Image embeddings: It also generates high-level semantic features, which are quantized versions of the output of the last few layers of the deep neural net. This rich information is useful for refining image search results.
The original semantic features are high-dimensional float vectors, which use up a lot of storage for indexing — especially when we have to index so many photos. By leveraging quantization techniques, the features are further compressed into a few bits while still preserving most of the semantics. The bit representation is used as the compact embedding of the photos, and could be directly employed in ranking, retrieval, and photo de-duplication.
One way to build this is to extract the predicted concepts and categories from an image, then parse the search query to link entities and extract concepts, and then use a similarity function between the two sets of concepts to determine relevance.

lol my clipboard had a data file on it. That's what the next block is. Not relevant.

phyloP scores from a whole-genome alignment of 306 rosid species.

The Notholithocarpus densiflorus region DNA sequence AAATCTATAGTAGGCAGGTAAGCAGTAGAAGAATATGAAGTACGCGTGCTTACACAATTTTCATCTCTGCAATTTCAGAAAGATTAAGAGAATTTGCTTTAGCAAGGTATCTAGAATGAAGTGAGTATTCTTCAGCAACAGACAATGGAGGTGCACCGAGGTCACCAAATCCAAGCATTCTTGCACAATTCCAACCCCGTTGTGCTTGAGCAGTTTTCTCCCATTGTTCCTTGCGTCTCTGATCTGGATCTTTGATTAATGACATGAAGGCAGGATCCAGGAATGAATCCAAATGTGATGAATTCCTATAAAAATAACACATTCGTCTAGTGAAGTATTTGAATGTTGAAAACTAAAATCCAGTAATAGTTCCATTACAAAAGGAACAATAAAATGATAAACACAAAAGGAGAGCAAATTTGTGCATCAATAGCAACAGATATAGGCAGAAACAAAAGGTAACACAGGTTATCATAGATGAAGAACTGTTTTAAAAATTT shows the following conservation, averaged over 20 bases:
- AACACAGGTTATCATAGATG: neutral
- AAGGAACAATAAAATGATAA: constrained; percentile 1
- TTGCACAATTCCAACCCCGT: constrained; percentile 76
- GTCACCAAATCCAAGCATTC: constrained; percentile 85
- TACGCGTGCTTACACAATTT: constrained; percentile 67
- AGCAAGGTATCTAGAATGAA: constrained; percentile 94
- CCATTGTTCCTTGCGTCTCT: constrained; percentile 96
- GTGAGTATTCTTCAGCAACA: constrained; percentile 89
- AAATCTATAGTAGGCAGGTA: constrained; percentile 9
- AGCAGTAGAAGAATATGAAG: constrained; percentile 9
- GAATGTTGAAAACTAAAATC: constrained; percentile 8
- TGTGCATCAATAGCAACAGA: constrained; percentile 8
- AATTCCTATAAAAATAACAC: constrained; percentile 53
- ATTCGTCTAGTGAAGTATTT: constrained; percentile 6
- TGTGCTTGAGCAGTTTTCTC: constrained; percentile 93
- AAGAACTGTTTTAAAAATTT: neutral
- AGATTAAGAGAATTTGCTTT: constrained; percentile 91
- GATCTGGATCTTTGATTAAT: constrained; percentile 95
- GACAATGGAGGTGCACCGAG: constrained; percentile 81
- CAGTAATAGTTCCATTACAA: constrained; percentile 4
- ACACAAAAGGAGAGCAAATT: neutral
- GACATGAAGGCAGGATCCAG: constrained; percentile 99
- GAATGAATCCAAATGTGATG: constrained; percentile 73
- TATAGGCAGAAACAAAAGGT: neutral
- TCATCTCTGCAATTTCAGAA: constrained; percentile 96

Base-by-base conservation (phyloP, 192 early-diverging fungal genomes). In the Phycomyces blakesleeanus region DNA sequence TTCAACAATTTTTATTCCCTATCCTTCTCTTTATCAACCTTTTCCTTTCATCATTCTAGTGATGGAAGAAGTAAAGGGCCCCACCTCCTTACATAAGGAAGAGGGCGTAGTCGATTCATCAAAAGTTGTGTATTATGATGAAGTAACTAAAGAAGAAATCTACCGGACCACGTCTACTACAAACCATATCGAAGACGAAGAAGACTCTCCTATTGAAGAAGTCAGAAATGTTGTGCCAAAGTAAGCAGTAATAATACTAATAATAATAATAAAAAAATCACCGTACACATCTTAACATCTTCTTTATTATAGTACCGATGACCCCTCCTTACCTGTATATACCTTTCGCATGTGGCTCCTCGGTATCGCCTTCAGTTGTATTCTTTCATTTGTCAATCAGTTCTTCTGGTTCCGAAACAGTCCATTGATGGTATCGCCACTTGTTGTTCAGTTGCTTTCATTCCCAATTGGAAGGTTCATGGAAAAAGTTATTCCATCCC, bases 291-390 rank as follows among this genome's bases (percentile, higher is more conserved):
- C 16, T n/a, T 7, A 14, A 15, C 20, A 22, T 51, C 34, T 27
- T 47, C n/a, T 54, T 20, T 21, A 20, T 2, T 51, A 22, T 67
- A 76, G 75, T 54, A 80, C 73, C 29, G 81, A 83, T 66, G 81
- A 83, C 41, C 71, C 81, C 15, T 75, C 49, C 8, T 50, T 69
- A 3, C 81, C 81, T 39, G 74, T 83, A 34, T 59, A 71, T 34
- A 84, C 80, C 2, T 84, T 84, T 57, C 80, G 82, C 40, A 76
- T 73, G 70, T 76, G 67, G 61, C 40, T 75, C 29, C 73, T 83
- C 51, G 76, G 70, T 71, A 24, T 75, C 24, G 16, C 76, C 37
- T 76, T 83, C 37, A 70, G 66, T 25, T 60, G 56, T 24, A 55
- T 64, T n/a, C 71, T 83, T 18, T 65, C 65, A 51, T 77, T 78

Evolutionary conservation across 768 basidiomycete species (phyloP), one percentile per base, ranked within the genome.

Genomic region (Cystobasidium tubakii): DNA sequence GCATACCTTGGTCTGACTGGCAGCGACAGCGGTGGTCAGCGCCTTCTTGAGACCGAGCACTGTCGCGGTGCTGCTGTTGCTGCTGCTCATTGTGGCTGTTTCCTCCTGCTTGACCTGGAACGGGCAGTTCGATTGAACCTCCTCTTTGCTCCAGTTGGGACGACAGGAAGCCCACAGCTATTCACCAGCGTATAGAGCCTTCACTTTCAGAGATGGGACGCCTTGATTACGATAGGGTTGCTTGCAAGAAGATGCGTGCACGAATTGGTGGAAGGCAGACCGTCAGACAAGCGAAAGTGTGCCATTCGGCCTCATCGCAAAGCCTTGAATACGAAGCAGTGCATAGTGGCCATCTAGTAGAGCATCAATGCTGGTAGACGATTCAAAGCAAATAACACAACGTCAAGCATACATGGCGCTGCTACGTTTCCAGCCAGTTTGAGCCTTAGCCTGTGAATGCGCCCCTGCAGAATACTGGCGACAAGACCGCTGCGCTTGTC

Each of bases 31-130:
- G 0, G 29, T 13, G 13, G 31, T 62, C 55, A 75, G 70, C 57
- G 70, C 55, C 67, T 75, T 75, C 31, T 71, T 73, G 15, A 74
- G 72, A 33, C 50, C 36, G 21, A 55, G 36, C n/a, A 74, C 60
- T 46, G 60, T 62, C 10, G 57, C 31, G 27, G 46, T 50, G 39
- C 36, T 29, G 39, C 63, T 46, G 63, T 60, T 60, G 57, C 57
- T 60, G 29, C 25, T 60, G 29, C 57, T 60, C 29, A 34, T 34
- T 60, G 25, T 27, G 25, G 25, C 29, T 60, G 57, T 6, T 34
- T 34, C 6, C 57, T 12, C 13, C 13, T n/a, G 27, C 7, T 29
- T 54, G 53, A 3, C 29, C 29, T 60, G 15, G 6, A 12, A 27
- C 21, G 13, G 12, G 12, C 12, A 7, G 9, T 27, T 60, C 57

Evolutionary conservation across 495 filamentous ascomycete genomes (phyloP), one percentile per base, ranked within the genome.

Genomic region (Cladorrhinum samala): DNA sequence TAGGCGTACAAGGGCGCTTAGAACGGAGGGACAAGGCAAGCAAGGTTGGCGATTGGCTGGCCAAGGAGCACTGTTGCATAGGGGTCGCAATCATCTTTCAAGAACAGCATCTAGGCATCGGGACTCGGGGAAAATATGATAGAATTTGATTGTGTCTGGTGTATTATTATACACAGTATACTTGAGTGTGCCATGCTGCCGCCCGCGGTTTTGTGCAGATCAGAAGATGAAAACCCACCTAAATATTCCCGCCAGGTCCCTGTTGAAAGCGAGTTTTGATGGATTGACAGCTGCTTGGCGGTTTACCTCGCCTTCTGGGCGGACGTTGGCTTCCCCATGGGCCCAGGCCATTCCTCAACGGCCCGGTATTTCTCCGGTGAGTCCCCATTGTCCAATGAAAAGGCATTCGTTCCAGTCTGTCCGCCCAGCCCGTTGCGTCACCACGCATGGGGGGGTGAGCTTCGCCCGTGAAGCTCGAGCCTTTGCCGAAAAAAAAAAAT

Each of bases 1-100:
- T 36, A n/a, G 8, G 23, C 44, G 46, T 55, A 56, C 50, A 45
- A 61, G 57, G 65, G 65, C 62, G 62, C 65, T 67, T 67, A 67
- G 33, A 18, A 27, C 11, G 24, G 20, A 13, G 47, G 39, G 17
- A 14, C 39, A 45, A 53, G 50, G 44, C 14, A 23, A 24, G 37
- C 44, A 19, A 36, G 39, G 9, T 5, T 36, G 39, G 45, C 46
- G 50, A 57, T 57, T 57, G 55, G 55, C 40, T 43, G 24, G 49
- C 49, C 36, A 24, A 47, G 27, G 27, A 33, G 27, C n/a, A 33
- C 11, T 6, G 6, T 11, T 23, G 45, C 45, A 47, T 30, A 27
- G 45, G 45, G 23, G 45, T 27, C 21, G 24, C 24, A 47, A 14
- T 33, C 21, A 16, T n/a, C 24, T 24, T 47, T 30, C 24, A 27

This is a good start but the team did not stop at using predicted image categories — we went much further and also used joint embeddings of queries and images, to dramatically improve both precision and recall.
We set this up as a multimodal learning to rank problem. In addition, we also used a similarity measure between images to make sure the image search results are diverse.
Bringing image classifiers through Lumos into production took a lot of work by a lot of teams. While these new developments are noteworthy, we have a long and exciting road ahead and are just scratching the surface of what is possible with a self-serve computer vision platform. With computer vision models getting pixel perfect and Facebook advancing into video and other immersive formats, Lumos will help unlock new possibilities in a reliable, fast, and scalable way and pave the road for richer product experiences in the near future.